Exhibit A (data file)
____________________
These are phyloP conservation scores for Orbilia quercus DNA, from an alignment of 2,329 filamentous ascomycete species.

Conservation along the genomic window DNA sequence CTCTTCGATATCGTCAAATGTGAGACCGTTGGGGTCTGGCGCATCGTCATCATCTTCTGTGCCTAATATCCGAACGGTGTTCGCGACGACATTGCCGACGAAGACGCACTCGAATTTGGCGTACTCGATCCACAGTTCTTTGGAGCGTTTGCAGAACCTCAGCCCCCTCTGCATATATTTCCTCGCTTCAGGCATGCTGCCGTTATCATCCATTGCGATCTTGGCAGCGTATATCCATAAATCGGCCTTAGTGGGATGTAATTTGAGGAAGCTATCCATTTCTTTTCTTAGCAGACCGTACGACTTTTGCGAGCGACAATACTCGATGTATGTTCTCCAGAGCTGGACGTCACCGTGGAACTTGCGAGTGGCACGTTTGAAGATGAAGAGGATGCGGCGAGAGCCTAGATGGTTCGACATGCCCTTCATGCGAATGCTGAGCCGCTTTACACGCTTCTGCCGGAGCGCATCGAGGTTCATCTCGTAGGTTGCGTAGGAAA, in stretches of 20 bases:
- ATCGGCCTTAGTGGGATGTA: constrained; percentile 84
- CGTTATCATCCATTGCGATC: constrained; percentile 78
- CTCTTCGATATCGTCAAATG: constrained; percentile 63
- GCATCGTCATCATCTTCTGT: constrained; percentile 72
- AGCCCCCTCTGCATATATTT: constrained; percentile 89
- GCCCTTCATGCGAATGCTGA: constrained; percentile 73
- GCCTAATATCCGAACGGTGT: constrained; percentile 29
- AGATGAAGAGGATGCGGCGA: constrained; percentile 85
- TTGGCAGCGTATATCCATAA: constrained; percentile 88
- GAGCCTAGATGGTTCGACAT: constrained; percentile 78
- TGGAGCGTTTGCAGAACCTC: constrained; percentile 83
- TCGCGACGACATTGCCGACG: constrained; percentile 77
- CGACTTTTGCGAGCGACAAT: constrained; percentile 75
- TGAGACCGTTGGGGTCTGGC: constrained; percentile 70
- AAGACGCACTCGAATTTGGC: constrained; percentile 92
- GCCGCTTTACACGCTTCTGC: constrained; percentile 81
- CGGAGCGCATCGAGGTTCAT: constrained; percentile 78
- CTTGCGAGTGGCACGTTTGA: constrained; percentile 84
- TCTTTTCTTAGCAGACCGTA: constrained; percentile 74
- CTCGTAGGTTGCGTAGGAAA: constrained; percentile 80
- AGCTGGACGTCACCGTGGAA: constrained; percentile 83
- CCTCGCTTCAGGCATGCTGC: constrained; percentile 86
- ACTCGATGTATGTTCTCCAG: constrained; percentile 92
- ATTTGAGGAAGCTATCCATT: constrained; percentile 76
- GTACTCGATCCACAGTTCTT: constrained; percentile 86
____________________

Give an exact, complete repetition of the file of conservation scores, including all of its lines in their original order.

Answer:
These are phyloP conservation scores for Orbilia quercus DNA, from an alignment of 2,329 filamentous ascomycete species.

Conservation along the genomic window DNA sequence CTCTTCGATATCGTCAAATGTGAGACCGTTGGGGTCTGGCGCATCGTCATCATCTTCTGTGCCTAATATCCGAACGGTGTTCGCGACGACATTGCCGACGAAGACGCACTCGAATTTGGCGTACTCGATCCACAGTTCTTTGGAGCGTTTGCAGAACCTCAGCCCCCTCTGCATATATTTCCTCGCTTCAGGCATGCTGCCGTTATCATCCATTGCGATCTTGGCAGCGTATATCCATAAATCGGCCTTAGTGGGATGTAATTTGAGGAAGCTATCCATTTCTTTTCTTAGCAGACCGTACGACTTTTGCGAGCGACAATACTCGATGTATGTTCTCCAGAGCTGGACGTCACCGTGGAACTTGCGAGTGGCACGTTTGAAGATGAAGAGGATGCGGCGAGAGCCTAGATGGTTCGACATGCCCTTCATGCGAATGCTGAGCCGCTTTACACGCTTCTGCCGGAGCGCATCGAGGTTCATCTCGTAGGTTGCGTAGGAAA, in stretches of 20 bases:
- ATCGGCCTTAGTGGGATGTA: constrained; percentile 84
- CGTTATCATCCATTGCGATC: constrained; percentile 78
- CTCTTCGATATCGTCAAATG: constrained; percentile 63
- GCATCGTCATCATCTTCTGT: constrained; percentile 72
- AGCCCCCTCTGCATATATTT: constrained; percentile 89
- GCCCTTCATGCGAATGCTGA: constrained; percentile 73
- GCCTAATATCCGAACGGTGT: constrained; percentile 29
- AGATGAAGAGGATGCGGCGA: constrained; percentile 85
- TTGGCAGCGTATATCCATAA: constrained; percentile 88
- GAGCCTAGATGGTTCGACAT: constrained; percentile 78
- TGGAGCGTTTGCAGAACCTC: constrained; percentile 83
- TCGCGACGACATTGCCGACG: constrained; percentile 77
- CGACTTTTGCGAGCGACAAT: constrained; percentile 75
- TGAGACCGTTGGGGTCTGGC: constrained; percentile 70
- AAGACGCACTCGAATTTGGC: constrained; percentile 92
- GCCGCTTTACACGCTTCTGC: constrained; percentile 81
- CGGAGCGCATCGAGGTTCAT: constrained; percentile 78
- CTTGCGAGTGGCACGTTTGA: constrained; percentile 84
- TCTTTTCTTAGCAGACCGTA: constrained; percentile 74
- CTCGTAGGTTGCGTAGGAAA: constrained; percentile 80
- AGCTGGACGTCACCGTGGAA: constrained; percentile 83
- CCTCGCTTCAGGCATGCTGC: constrained; percentile 86
- ACTCGATGTATGTTCTCCAG: constrained; percentile 92
- ATTTGAGGAAGCTATCCATT: constrained; percentile 76
- GTACTCGATCCACAGTTCTT: constrained; percentile 86